Scholar Athlete of the Week: Hancock’s Dylan Moran
BILOXI, Miss. (WLOX) - The Hancock Hawks football program is off to its best start since 2000.
A program that developed one of the greatest quarterbacks to ever play the game is watching its newest signal-caller put together a season that could top any before him. Dylan Moran not only excels on the field but also has a stellar 3.8 GPA in the classroom.
“One coach told me “student” comes first in “student-athlete,” Moran said. “During the day, my main focus is grades. And then we come to practice, and I lock in on football. And there’s always homework and stuff and I get it done. But yeah, student first.”
Across the Coast, Moran is recognized as one of the most dangerous quarterbacks on the field, but it’s the off-the-field intangibles that stick out to his coaches and teammates.
“He really represents us all well,” teammate Zach Gullung said. “He is a great student-athlete. I believe he maintains a straight-A GPA. It’s pretty impressive. And he still comes to the field, performs, and leads all of us. It gives us more confidence in the locker room.”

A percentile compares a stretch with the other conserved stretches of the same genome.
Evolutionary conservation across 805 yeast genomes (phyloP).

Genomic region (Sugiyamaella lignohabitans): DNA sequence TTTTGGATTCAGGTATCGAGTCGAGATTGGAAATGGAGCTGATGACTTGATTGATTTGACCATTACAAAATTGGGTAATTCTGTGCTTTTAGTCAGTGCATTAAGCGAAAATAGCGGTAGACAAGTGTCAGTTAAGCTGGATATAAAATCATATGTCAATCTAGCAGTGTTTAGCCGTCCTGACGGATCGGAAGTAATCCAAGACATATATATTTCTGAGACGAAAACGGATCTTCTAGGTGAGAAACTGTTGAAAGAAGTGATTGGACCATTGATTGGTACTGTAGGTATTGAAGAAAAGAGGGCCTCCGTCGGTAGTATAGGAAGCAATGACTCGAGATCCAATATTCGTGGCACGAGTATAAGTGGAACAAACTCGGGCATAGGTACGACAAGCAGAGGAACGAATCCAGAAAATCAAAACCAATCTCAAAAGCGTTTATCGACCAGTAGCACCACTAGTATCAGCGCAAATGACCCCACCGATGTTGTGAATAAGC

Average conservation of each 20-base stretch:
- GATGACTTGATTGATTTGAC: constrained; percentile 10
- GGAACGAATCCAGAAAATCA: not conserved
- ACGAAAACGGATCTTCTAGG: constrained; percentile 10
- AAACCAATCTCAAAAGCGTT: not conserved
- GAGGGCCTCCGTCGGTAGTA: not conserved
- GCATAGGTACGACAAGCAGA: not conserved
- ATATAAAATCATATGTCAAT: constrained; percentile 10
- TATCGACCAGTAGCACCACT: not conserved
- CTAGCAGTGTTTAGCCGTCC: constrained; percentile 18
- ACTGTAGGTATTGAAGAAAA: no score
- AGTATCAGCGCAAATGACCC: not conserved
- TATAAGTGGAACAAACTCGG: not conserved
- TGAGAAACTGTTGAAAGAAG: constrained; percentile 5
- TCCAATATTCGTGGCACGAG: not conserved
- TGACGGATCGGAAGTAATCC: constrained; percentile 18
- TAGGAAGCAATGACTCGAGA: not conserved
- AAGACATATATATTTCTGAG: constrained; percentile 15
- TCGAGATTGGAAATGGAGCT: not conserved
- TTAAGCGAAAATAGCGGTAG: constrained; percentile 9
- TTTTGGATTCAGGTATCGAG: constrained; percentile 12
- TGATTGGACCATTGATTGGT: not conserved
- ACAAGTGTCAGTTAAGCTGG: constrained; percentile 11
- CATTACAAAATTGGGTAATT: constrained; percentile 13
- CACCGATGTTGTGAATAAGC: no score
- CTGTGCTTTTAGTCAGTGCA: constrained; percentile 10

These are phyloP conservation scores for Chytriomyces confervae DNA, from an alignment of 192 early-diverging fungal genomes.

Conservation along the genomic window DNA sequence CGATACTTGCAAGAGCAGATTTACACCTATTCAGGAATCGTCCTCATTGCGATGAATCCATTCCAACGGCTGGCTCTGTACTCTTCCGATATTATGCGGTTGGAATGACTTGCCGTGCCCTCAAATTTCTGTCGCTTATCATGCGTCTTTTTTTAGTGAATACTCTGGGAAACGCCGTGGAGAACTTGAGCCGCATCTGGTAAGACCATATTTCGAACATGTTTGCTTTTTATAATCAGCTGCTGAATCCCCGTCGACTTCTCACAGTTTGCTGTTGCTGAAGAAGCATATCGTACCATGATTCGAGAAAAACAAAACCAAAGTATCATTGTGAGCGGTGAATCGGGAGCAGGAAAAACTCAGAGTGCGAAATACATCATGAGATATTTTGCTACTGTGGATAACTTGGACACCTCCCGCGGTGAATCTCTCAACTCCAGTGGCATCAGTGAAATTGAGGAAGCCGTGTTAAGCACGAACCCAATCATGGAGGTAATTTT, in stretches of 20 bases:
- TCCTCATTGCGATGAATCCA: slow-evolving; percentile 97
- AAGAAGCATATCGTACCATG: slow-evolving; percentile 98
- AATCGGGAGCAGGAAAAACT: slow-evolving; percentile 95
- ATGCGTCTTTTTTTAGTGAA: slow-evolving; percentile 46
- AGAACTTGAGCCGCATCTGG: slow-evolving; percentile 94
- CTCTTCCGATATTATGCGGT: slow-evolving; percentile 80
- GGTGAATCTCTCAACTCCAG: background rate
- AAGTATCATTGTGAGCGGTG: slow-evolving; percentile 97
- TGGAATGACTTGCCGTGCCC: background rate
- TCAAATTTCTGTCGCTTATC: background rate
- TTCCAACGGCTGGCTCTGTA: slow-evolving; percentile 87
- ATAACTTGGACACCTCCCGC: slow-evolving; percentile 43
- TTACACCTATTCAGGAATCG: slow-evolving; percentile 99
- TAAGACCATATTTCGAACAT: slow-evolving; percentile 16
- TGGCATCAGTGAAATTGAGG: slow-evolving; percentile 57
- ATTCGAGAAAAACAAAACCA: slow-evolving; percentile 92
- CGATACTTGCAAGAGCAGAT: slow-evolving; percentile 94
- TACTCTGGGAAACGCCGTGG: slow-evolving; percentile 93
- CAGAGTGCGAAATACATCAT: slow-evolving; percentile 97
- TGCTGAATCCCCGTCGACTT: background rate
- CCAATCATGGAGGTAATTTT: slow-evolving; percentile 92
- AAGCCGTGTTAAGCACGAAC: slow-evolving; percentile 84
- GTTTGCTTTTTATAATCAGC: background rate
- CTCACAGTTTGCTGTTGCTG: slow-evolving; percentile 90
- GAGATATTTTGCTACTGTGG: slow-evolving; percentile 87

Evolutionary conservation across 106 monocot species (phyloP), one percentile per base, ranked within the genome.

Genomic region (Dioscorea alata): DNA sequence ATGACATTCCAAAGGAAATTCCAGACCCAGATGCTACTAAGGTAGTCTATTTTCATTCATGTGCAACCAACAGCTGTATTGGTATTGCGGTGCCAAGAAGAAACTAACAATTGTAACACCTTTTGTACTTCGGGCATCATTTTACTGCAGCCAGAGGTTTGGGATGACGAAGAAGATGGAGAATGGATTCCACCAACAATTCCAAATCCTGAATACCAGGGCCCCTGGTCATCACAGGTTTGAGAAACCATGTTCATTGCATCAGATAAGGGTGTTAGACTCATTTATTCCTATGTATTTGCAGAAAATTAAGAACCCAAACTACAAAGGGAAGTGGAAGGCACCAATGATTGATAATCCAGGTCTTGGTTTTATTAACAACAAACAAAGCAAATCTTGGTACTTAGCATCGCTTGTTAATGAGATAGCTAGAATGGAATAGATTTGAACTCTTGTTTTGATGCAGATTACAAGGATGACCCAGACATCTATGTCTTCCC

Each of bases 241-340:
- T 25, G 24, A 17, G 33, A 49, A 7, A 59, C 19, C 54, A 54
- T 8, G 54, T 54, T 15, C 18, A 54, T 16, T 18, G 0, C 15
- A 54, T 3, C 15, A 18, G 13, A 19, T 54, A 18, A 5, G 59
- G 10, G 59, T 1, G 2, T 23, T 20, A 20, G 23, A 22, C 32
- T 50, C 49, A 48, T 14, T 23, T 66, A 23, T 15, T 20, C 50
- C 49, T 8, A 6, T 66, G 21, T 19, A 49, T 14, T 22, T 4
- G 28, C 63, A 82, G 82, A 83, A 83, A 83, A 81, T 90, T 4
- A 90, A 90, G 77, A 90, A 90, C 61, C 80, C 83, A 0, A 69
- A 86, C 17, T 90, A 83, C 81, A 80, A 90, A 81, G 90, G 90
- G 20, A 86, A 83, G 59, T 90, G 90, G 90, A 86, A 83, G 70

“He’s taken things in stride,” Hancock Head Football Coach Neil Lollar added. “He’s done a good job since getting playing time as a sophomore all the way through now in his senior year. He’s developed not just physically, but he’s also developed as far as what our scheme is and how to grasp it and I think he does a good job of making sure we’re in good positions to be successful and that’s huge.”
Moran’s success in the academic classroom has correlated to success in the football classroom. A huge part of a football player’s development is their ability to study film and apply it to the game field.
“You learn how to take notes in the classroom, and I have brought those skills over to how I watch film and how I take my notes and remember stuff,” claimed Moran.
“Not only does he do the work on the field, but off the field, he does as well, Lollar said.” He does film review; he does a good job.”
When his time at Hancock comes to an end, Moran wants to continue his football career while also studying engineering with hopes of following in his role model’s footsteps.
I’m planning on going to school for engineering,” said Moran. “My dad does civil construction, so I was thinking about being a civil engineer. He’s pretty much a coach to me. We spend hours talking about football every week.”
Despite racking up wins over his career, Moran continues to stay humble, something that has also rubbed off on his peers.
“When we were growing up, my team didn’t really win a lot, but Dylan’s team always beat us,” Gullung claimed. “We’ve always been humble because we realize nothing’s guaranteed. We can’t get too excited and think, oh, we earned this, we deserve that. We have to keep working for it.”
“I just like to stay humble because you can’t let the other guys see you boasting and bragging,” Moran said. “You got to let them know that you’re a student-athlete, a player, just like they are.”
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